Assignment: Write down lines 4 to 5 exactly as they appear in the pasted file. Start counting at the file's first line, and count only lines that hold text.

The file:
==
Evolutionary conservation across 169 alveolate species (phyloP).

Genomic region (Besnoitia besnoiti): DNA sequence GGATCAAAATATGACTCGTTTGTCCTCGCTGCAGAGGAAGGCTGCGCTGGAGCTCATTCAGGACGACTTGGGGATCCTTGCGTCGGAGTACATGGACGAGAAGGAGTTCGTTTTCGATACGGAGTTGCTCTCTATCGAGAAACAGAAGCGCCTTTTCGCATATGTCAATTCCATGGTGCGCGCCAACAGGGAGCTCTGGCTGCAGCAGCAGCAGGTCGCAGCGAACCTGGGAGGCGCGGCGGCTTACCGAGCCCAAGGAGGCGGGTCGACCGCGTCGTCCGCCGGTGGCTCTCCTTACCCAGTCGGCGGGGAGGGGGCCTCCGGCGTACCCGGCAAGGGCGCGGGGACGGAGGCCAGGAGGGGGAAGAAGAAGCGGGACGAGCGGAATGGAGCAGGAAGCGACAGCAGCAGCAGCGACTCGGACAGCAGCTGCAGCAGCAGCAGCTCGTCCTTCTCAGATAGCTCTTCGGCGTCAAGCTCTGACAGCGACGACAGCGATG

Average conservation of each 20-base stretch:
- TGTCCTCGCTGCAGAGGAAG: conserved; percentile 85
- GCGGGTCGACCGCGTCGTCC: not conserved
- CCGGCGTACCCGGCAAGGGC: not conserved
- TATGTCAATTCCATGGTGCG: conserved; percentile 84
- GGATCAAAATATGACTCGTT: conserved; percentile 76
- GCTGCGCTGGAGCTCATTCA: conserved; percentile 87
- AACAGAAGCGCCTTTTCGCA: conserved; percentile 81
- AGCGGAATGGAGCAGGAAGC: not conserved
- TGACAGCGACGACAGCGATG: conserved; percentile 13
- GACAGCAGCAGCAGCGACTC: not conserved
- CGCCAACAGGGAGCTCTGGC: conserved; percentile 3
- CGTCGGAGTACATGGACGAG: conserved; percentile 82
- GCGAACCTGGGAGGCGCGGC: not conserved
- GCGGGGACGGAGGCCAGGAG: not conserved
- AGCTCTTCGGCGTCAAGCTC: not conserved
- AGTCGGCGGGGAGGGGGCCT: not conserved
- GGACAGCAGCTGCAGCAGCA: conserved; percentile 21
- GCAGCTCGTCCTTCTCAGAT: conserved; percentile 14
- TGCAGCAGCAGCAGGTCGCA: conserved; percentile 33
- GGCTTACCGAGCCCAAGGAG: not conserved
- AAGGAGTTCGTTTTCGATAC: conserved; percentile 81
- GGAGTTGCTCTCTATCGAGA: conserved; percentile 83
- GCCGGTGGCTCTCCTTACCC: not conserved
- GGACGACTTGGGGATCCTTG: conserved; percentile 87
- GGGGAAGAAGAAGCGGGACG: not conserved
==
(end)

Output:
- TGTCCTCGCTGCAGAGGAAG: conserved; percentile 85
- GCGGGTCGACCGCGTCGTCC: not conserved